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Flashback Friday – DIY Thankful Tree – 2 ways!

A note from the Editor: For this #FlashbackFriday we chose to bring back this awesome post on doing a Thankful Tree, just in time for you to prepare one for your family for the month of November. It spread like wildfire on Pinterest (Love it? PIN it below…) and continues to get hits because it is a great idea to do with  your family, so that you can celebrate the season of Thanks!  Enjoy!

I don’t mean to brag, but my daughter is a thankful kid.

She is very good at remembering to say please and thank you – unprompted – at the ripe old age of two. I like to think my husband and I have had something to do with that. It’s important to me to teach her that she can find something to appreciate and glean from every season and circumstance in her life. One of my favorite traditions that has helped in developing this characteristic in her is making a “Thankful Tree” every year and adding to it every day of the month of November. Below is a tutorial for you to make your own. BONUS: There are two different ones to choose from.

DIY Thankful Tree – 2 ways! 

1. Wall Thankful Tree:  Budget: $0.00


  • Draw and cut out a tree. I did this from some leftover brown packing paper I had in our garage.
  • Stick it to the wall using double-sided Scotch tape.
  • Then, steal procure SEVERAL of the *FREE* Behr paint chips they basically throw at you in Home Depot – BONUS: they are already in the shape of leaves!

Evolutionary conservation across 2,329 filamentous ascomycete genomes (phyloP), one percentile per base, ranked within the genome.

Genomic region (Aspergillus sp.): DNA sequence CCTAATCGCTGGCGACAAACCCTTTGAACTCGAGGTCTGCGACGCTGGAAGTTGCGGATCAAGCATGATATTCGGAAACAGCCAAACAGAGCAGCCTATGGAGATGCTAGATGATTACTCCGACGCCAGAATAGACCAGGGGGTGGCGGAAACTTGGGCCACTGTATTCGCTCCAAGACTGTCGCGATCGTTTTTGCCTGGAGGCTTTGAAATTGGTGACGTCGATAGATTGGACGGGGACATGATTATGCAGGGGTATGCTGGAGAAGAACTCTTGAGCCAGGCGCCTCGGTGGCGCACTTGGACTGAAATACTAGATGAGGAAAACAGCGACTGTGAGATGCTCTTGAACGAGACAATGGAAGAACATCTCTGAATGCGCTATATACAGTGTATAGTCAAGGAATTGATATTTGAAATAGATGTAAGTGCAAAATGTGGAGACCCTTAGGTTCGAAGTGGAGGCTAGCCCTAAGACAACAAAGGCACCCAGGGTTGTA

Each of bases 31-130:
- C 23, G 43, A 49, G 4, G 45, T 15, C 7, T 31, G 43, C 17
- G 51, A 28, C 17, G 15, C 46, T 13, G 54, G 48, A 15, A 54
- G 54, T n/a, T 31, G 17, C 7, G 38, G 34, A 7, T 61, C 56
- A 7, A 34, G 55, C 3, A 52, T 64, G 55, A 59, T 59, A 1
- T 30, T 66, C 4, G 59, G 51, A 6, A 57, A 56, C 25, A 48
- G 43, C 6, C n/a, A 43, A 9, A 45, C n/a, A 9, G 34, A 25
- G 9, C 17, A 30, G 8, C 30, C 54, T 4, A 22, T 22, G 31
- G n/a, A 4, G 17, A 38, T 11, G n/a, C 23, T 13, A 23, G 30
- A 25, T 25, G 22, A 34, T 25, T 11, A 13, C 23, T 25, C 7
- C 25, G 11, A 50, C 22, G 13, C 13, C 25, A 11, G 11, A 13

• If you don’t have a Home Depot nearby, you can still easily cut leaf shapes out of paint chips (even if they are multi-colored!)
  • Everyday write on one of the leaves, and then stick it to the wall with the adhesive of your choice. Part of the fun is, when you run out of all the obvious things to say, you have to get creative.
  • By the end of the month your tree will be full and beautiful!


2. “Organic” Branch Thankful Tree: Budget: $4.62, + previously owned materials


1st: Take a walk around your neighborhood and gather as many big, branchy sticks as you can find. 2nd: CLEAN IT!  Remove any moss, bugs or other unwanted wildlife from the branches before bringing them in. Then arrange them in a tall, beautiful jar. (*Note: your jar needs to be heavy and big in relation to your branches, or it will tip over.)3rd:  Make Thankful Tags. • “adult” tags. (ones we can write on) I used some pretty scrapbooking paper and cut several strips about 1inx3in in size. I punched a hole on one end of each tag, to string them onto the tree. I placed the tags and the string in a small glass jar next to the “tree” on our table, for easy access. • “toddler” tags. I wanted to do something special so that my daughter could really feel like she is participating. So I decided to make “picture” tags for her to use. This took a little extra time and effort – but I am telling you, SHE. LOVES. IT. Since not all of you will need this part, I have placed it at the end of this article.  *** (See BONUS SECTION below for the tutorial on how to make the “toddler tags.”) 4th: The “Give Thanks” Banner:

  1. Cut triangles in alternating colors (using more of the same scrapbooking paper).
  2. PRINT OUT “Give Thanks” printable, found here.
  3. Cut out the circles.